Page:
Since the late 19th Century, the riverfront Bund has been Shanghai's most prestigious boulevard. In the 1880s, it was a popular residential neighbourhood for affluent foreign nationals. By 1900, rapid industrialization had transformed the Bund into a bustling commercial centre, where prominent businesses established their headquarters.
In 1916, The Union Building, located at No. 3, the Bund was erected in majestic Free Renaissance Style. It was the first steel-framed structure in Shanghai. The steel structure eliminated the need for internal structural walls. Tenants were able to select the layout of their offices. So in essence, No. 3, The Bund was China's first open-plan office building.
The Union Building was divided into three sections. The front section contained six stories; while in the rear there were servants' quarters and storage space for office tenants. The top floor, now occupied by the New Heights restaurant, once boasted residential apartments with a commanding view of the Bund.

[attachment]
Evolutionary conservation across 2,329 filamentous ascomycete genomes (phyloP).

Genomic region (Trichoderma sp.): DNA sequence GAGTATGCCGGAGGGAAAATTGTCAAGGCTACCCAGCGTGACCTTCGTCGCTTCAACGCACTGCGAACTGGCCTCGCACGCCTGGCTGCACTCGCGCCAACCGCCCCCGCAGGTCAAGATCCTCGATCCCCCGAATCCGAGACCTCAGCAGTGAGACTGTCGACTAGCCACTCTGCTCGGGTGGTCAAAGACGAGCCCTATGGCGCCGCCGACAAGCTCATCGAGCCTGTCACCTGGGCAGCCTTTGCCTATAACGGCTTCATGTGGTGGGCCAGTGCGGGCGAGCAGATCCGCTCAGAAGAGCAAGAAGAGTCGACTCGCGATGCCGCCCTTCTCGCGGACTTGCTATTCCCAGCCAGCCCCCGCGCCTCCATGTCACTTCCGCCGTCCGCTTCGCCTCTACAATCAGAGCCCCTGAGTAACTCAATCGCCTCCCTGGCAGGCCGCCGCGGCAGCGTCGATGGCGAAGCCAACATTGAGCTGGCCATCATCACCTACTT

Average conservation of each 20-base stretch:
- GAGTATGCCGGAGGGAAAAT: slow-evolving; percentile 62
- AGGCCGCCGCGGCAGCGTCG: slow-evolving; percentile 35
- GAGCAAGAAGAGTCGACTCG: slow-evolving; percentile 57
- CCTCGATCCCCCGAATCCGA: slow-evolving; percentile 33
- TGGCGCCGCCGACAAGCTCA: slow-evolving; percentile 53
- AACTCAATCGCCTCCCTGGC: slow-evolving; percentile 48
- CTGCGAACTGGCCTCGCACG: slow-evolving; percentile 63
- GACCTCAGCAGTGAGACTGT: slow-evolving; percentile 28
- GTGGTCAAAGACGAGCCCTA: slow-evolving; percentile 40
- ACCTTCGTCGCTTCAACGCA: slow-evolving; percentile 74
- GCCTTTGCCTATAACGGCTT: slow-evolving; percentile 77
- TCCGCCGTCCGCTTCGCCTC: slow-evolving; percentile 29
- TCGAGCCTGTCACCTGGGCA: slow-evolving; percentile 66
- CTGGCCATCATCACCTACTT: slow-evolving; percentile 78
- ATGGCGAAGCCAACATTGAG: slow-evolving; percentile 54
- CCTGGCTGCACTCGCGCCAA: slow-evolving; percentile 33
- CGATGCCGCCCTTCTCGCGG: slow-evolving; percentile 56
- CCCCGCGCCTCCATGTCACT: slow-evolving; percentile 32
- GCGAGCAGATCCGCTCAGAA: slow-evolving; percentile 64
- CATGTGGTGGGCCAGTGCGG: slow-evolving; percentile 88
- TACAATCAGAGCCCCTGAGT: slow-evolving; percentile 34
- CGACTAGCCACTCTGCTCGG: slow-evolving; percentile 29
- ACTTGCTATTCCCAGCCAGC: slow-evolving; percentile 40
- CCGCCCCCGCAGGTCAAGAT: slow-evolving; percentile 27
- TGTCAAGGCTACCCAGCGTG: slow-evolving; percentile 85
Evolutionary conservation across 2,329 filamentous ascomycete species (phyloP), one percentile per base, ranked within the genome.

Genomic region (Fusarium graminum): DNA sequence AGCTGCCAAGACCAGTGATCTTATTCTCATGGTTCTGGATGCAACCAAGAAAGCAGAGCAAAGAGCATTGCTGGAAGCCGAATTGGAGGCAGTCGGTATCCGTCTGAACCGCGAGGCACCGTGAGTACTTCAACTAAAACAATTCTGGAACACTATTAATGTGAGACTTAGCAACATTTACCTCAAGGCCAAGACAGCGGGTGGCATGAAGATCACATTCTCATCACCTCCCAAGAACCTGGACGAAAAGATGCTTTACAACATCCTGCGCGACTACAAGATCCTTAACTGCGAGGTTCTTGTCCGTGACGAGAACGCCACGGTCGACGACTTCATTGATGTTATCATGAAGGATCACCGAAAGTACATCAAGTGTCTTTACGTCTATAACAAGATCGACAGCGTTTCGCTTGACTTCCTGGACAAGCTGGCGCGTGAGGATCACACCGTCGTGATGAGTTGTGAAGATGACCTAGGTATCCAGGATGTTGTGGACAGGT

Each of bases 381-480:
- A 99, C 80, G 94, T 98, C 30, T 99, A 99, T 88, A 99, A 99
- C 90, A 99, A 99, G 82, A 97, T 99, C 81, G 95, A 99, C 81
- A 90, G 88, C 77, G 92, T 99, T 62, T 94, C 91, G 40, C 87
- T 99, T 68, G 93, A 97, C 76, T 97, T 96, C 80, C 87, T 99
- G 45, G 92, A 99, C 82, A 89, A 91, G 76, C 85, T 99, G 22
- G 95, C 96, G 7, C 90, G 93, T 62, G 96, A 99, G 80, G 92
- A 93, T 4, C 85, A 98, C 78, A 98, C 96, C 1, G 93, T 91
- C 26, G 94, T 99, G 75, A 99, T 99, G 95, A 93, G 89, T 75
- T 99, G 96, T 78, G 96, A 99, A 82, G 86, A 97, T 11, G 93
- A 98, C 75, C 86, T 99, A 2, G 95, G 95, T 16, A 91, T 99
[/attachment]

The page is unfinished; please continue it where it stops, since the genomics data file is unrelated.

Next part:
The domed corner tower of the building, topped by a golden argosy? weather vane, stands 150 feet above the ground. The tower, called the Cupola, is home to Shanghai's most exclusive private dining venue.
The Union Insurance Society of Canton Limited occupied a sprawling office on the ground floor of the building that was Shanghai's largest open space at the time.
The Mercantile Bank of India moved into the building in June 1935, and bought it in July 1941 from the Union Insurance Society of Canton for 80,000 pounds.
In 2004, with the re-emergence of Shanghai as the cosmopolitan centre of China, renowned American architect Michael Graves and his team transformed the Union Building into Three on the Bund. Owned by Hong Kong's House of Three, Three on the Bund is the only wholly foreign-owned property on the Bund today.